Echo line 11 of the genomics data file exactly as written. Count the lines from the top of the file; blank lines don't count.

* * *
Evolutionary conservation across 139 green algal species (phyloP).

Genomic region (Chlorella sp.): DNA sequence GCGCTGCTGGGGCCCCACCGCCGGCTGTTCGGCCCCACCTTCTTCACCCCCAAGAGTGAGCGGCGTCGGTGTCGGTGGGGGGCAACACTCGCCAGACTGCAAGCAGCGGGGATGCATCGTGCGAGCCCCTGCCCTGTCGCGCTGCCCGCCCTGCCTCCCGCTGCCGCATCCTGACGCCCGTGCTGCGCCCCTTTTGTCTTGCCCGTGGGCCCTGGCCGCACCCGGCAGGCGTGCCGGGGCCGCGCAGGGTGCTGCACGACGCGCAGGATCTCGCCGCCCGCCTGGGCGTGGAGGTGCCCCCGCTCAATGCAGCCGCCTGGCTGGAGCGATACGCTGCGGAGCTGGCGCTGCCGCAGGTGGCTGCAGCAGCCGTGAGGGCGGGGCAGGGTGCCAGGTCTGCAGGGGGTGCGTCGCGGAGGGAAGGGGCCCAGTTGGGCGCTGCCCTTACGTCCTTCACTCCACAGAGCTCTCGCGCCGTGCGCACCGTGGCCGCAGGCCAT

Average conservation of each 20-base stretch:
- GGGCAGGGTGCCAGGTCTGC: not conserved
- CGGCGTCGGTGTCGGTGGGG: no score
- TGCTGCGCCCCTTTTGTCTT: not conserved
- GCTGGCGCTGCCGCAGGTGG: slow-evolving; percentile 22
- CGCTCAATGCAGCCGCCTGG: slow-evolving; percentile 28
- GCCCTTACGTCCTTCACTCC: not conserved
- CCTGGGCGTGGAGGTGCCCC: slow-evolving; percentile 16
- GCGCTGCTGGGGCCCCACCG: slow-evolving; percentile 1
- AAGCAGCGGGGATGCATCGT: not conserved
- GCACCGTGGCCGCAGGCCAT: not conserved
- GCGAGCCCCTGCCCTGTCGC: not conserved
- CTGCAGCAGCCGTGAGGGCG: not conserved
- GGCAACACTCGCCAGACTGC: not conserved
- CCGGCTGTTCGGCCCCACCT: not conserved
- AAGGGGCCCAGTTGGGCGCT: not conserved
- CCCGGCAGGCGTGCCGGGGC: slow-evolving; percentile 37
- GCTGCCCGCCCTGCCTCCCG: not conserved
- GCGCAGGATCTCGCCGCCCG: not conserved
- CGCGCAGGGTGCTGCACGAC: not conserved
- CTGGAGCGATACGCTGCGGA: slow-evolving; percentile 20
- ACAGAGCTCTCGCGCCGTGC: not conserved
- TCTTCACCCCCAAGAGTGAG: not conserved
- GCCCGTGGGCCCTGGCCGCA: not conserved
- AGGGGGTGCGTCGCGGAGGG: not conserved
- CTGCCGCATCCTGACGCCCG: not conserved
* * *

- GCGCTGCTGGGGCCCCACCG: slow-evolving; percentile 1